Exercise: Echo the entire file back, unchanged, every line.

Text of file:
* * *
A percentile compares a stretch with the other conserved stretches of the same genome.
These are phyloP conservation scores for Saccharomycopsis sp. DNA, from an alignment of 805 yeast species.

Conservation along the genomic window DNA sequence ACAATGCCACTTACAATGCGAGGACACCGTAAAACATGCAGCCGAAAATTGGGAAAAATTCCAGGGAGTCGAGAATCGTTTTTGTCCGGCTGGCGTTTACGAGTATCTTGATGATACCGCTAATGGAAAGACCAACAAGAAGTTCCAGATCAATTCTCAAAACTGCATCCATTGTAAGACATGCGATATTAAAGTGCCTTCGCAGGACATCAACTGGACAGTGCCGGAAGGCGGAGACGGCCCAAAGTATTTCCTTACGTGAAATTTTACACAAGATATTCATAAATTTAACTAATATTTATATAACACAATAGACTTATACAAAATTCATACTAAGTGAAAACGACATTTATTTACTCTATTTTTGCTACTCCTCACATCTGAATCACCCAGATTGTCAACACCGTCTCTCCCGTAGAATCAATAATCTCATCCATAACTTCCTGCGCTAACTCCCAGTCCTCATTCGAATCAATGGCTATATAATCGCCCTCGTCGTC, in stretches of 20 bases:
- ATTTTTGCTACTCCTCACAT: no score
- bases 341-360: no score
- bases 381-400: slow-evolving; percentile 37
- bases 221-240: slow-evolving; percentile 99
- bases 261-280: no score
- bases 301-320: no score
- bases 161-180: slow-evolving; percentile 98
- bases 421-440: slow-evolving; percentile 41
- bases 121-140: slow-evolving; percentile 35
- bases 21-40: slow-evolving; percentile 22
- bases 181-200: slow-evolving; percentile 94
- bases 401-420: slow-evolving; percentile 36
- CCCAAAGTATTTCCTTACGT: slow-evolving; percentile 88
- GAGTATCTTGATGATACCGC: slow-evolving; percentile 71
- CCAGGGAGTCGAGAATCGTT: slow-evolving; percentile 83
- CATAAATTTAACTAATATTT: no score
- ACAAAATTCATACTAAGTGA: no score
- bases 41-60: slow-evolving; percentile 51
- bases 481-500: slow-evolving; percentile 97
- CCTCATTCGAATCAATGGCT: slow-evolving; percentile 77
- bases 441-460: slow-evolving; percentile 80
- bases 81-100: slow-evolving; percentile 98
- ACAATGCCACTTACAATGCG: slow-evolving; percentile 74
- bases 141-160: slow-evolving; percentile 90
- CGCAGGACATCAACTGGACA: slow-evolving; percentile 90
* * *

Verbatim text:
A percentile compares a stretch with the other conserved stretches of the same genome.
These are phyloP conservation scores for Saccharomycopsis sp. DNA, from an alignment of 805 yeast species.

Conservation along the genomic window DNA sequence ACAATGCCACTTACAATGCGAGGACACCGTAAAACATGCAGCCGAAAATTGGGAAAAATTCCAGGGAGTCGAGAATCGTTTTTGTCCGGCTGGCGTTTACGAGTATCTTGATGATACCGCTAATGGAAAGACCAACAAGAAGTTCCAGATCAATTCTCAAAACTGCATCCATTGTAAGACATGCGATATTAAAGTGCCTTCGCAGGACATCAACTGGACAGTGCCGGAAGGCGGAGACGGCCCAAAGTATTTCCTTACGTGAAATTTTACACAAGATATTCATAAATTTAACTAATATTTATATAACACAATAGACTTATACAAAATTCATACTAAGTGAAAACGACATTTATTTACTCTATTTTTGCTACTCCTCACATCTGAATCACCCAGATTGTCAACACCGTCTCTCCCGTAGAATCAATAATCTCATCCATAACTTCCTGCGCTAACTCCCAGTCCTCATTCGAATCAATGGCTATATAATCGCCCTCGTCGTC, in stretches of 20 bases:
- ATTTTTGCTACTCCTCACAT: no score
- bases 341-360: no score
- bases 381-400: slow-evolving; percentile 37
- bases 221-240: slow-evolving; percentile 99
- bases 261-280: no score
- bases 301-320: no score
- bases 161-180: slow-evolving; percentile 98
- bases 421-440: slow-evolving; percentile 41
- bases 121-140: slow-evolving; percentile 35
- bases 21-40: slow-evolving; percentile 22
- bases 181-200: slow-evolving; percentile 94
- bases 401-420: slow-evolving; percentile 36
- CCCAAAGTATTTCCTTACGT: slow-evolving; percentile 88
- GAGTATCTTGATGATACCGC: slow-evolving; percentile 71
- CCAGGGAGTCGAGAATCGTT: slow-evolving; percentile 83
- CATAAATTTAACTAATATTT: no score
- ACAAAATTCATACTAAGTGA: no score
- bases 41-60: slow-evolving; percentile 51
- bases 481-500: slow-evolving; percentile 97
- CCTCATTCGAATCAATGGCT: slow-evolving; percentile 77
- bases 441-460: slow-evolving; percentile 80
- bases 81-100: slow-evolving; percentile 98
- ACAATGCCACTTACAATGCG: slow-evolving; percentile 74
- bases 141-160: slow-evolving; percentile 90
- CGCAGGACATCAACTGGACA: slow-evolving; percentile 90